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Sublingual



Buprenorphine Sublingual and Buccal (opioid dependence

3.10.2017 | Jessica MacAdam

Buprenorphine Sublingual and Buccal (opioid dependence): learn about side effects, dosage, special precautions, and more on MedlinePlus.

If you experience a serious side effect, you or your doctor may send a report to the Food and Drug Administration's (FDA) MedWatch Adverse Event Reporting program online ( http://www.fda.gov/Safety/MedWatch ) or by phone.

Unless your doctor ls you otherwise, continue your normal diet.

Keep this medication in the packaging it came in, tightly closed, and out of reach of children. Store buprenorphine or buprenorphine and naloxone at room temperature and away from excess heat and moisture (not in the bathroom).

Sublingual administration

9.16.2017 | Logan Miers

Sublingual (abbreviated SL), from the Latin for "under the tongue", refers to the pharmacological route of administration by which substances diffuse into the blood through tissues under the tongue.

In 2007, Roder published work showing sublingual immunotherapy with grass pollen is not effective in symptomatic youngsters in primary care. Allergens may also be applied under the tongue, and the FDA is currently reviewing this method of allergen immunotherapy but it is not yet approved in the US.

The sublingual route may also be used for vaccines against various infectious diseases. Thus, preclinical studies have found that sublingual vaccines can be highly immunogenic and may protect against influenza virus and Helicobacter pylori, but sublingual administration may also be used for vaccines against other infectious diseases.

Recently, new technologies have allowed sublingual administration of such molecules.

About Sublingual and Buccal Medication Administration

7.14.2017 | Jessica MacAdam

Sublingual and buccal medication administration are two different ways of giving medication by mouth. Sublingual administration involves placing a drug under your tongue to dissolve and absorb into your blood through the tissue there. Buccal administration involves placing a drug.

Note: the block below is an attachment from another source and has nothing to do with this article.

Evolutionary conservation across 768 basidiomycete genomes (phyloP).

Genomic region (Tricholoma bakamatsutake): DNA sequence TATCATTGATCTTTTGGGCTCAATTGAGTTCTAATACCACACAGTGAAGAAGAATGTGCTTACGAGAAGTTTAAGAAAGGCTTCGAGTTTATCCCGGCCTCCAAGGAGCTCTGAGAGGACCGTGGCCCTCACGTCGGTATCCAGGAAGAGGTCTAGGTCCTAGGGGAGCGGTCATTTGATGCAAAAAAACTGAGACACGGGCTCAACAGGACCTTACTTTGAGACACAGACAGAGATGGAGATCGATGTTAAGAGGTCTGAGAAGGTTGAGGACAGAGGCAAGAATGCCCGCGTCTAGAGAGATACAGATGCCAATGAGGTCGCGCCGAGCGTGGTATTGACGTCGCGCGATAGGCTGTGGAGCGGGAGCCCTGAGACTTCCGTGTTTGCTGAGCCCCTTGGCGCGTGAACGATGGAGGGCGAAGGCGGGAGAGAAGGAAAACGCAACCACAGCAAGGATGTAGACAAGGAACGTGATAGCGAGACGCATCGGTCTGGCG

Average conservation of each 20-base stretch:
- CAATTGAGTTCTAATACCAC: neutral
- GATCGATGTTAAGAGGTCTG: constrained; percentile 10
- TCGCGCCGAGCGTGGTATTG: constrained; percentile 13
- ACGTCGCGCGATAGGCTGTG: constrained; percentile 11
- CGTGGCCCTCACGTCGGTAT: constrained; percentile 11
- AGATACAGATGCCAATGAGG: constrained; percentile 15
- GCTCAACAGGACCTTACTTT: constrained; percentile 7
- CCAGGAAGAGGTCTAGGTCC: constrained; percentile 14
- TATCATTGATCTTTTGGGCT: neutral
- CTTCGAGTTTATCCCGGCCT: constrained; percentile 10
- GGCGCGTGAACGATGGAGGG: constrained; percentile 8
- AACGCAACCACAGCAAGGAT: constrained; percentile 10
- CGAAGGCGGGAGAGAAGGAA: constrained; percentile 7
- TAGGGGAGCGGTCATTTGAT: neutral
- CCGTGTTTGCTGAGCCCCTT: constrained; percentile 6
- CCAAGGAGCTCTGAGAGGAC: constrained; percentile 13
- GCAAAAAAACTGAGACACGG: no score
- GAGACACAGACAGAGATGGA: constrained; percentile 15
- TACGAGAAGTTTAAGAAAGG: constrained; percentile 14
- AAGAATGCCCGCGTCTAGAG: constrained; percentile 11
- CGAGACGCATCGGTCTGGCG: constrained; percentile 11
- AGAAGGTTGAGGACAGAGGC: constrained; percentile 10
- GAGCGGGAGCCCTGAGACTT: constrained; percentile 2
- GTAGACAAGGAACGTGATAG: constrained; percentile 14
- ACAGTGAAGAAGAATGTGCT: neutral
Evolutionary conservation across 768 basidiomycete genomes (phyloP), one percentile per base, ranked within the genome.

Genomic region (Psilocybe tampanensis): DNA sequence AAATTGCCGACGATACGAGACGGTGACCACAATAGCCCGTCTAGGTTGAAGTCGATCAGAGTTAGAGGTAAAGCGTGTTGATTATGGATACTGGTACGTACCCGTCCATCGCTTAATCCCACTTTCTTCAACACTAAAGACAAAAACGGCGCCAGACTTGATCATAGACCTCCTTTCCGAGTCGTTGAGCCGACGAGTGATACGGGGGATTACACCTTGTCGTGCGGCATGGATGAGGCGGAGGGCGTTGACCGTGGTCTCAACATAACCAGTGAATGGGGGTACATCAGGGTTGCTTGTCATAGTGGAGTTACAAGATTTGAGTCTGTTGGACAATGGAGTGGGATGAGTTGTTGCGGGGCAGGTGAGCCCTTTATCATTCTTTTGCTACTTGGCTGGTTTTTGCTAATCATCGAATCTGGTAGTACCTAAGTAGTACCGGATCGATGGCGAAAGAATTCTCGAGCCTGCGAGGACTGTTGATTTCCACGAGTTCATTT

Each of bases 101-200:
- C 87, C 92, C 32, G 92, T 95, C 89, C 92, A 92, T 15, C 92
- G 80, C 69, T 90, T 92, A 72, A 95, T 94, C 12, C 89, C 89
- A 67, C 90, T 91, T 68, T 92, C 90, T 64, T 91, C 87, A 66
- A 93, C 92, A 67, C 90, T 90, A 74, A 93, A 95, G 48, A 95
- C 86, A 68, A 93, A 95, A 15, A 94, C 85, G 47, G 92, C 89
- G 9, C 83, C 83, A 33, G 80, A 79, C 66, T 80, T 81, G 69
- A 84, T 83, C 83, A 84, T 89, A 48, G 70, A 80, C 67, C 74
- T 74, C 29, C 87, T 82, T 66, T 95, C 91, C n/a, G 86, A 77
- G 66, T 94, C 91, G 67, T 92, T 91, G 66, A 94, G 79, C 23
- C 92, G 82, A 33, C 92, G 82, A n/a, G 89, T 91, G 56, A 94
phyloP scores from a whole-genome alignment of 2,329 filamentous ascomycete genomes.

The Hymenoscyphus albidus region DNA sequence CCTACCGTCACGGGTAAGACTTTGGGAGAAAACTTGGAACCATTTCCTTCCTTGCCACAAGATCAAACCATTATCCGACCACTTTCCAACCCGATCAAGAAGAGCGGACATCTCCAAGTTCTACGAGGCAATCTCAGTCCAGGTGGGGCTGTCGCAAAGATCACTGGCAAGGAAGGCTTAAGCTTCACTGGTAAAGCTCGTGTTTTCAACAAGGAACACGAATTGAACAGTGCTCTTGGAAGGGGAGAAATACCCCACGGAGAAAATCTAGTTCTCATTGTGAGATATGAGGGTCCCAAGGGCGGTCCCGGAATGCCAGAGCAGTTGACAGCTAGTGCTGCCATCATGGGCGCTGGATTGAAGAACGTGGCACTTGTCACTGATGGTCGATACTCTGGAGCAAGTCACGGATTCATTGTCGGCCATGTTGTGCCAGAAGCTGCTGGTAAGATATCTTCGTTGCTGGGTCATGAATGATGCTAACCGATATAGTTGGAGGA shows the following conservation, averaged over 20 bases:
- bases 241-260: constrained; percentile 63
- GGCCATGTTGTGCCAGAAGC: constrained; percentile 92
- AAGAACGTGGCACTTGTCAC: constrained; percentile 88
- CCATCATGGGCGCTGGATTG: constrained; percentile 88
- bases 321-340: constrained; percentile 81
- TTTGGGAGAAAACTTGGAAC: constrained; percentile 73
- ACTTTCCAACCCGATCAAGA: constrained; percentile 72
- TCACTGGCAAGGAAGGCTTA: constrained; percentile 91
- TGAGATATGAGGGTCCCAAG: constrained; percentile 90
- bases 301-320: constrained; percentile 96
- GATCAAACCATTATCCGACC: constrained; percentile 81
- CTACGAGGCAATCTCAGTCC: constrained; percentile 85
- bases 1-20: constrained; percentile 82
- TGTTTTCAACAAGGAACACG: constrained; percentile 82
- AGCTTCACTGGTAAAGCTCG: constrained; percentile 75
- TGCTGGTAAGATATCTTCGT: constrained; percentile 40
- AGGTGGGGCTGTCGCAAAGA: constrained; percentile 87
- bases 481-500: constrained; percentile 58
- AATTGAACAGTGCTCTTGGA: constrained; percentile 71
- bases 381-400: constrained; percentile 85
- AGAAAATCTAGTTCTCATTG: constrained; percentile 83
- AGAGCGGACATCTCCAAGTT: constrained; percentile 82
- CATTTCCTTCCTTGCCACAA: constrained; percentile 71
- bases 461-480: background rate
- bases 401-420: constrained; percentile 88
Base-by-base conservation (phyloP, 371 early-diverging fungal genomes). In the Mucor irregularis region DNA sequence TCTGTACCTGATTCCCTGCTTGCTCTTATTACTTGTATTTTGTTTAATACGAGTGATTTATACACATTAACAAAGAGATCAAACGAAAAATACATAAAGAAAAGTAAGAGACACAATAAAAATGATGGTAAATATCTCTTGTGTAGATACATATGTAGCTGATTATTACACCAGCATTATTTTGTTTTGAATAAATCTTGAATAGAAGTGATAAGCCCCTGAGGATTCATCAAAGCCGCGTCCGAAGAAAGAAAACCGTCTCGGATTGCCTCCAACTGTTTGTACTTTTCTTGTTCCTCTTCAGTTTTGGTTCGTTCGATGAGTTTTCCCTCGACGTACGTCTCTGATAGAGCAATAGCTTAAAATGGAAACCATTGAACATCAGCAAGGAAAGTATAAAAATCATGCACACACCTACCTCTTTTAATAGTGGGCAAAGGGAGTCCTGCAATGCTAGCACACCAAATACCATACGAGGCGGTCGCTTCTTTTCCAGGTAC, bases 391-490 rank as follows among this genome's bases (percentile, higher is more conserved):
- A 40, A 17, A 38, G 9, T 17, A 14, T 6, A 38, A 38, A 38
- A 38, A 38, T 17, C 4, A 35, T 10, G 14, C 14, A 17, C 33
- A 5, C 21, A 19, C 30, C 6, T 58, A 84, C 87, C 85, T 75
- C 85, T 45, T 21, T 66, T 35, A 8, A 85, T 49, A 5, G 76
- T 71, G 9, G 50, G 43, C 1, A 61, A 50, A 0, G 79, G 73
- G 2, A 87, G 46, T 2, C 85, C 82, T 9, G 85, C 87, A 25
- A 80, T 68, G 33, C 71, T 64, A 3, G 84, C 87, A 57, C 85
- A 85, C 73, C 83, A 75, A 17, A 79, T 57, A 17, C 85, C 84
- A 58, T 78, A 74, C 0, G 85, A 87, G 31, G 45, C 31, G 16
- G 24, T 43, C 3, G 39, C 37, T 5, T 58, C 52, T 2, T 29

Sometimes these drug forms can irritate your mouth. Also ask your doctor how long you need to wait before you can drink and eat after taking the medication. l your doctor right away if this happens to you. l your doctor if you smoke or have open sores in your mouth if they prescribe sublingual or buccal medication for you. For some of these drugs, you can’t drink, swallow, eat, or smoke for some time.

Drugs that are absorbed under the tongue or between the cheek and gum can be easier to take for people who have problems swallowing pills.

What You Should Know About MedicinesSublingual

8.15.2017 | Jessica MacAdam
Sublingual

Some medicines can be given sublingual, which means "under the tongue". The reason for this method of administration is that some medications can enter the bloodstream better or faster this way.

Another example is when a patient in Hospice care is near death, unable to swallow but having pain, the pain medication can be given as a liquid under the tongue, where it is absorbed quickly and gives rapid pain relief.

Some medicines can be given sublingual, which means "under the tongue". The reason for this method of administration is that some medications can enter the bloodstream better or faster this way.

A pharmacist can l you if a certain medication has a coating and absorption profile that will allow this form of administration. A pill designed to be given orally will rarely be able to be administered sublingually.

Approximay 1/3 of an oral dose has the same effects when taken sublingually. An example of a pain medication intended to be taken orally that can be taken sublingually, if you don't mind a slight bitter taste, is hydrocodone. This method of sublingual dosing has been tried when a patient's Dr. does not prescribe enough of the medication in quantity to be taken orally to subdue the patient's severe pain.

A few years ago it was noted that if given sublingual, it would be adequay absorbed, eliminating the need for an injection. For example, B12 is a vitamin that for decades was given as an injection because when someone has Pernicious Anemia they cannot absorb it from the intestines due to a lack of a chemical called intrinsic factor that "grabs" it and pulls it into the bloodstream.

Medical Definition of Sublingual

5.12.2017 | Jessica MacAdam
Sublingual

FacebookTwitterPrint ArticlePrint Page. Sublingual: Underneath the tongue. For example, a sublingual medication is a type of lozenge that is dissolved.

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Medical Definition of Sublingual What Kind of Doctor Do I Need? Slideshow Dental (Oral) Health Quiz Causes of a Heart Attack Slideshow Sublingual: Underneath the tongue. For example, a sublingual medication is a type of lozenge that is dissolved under the tongue.

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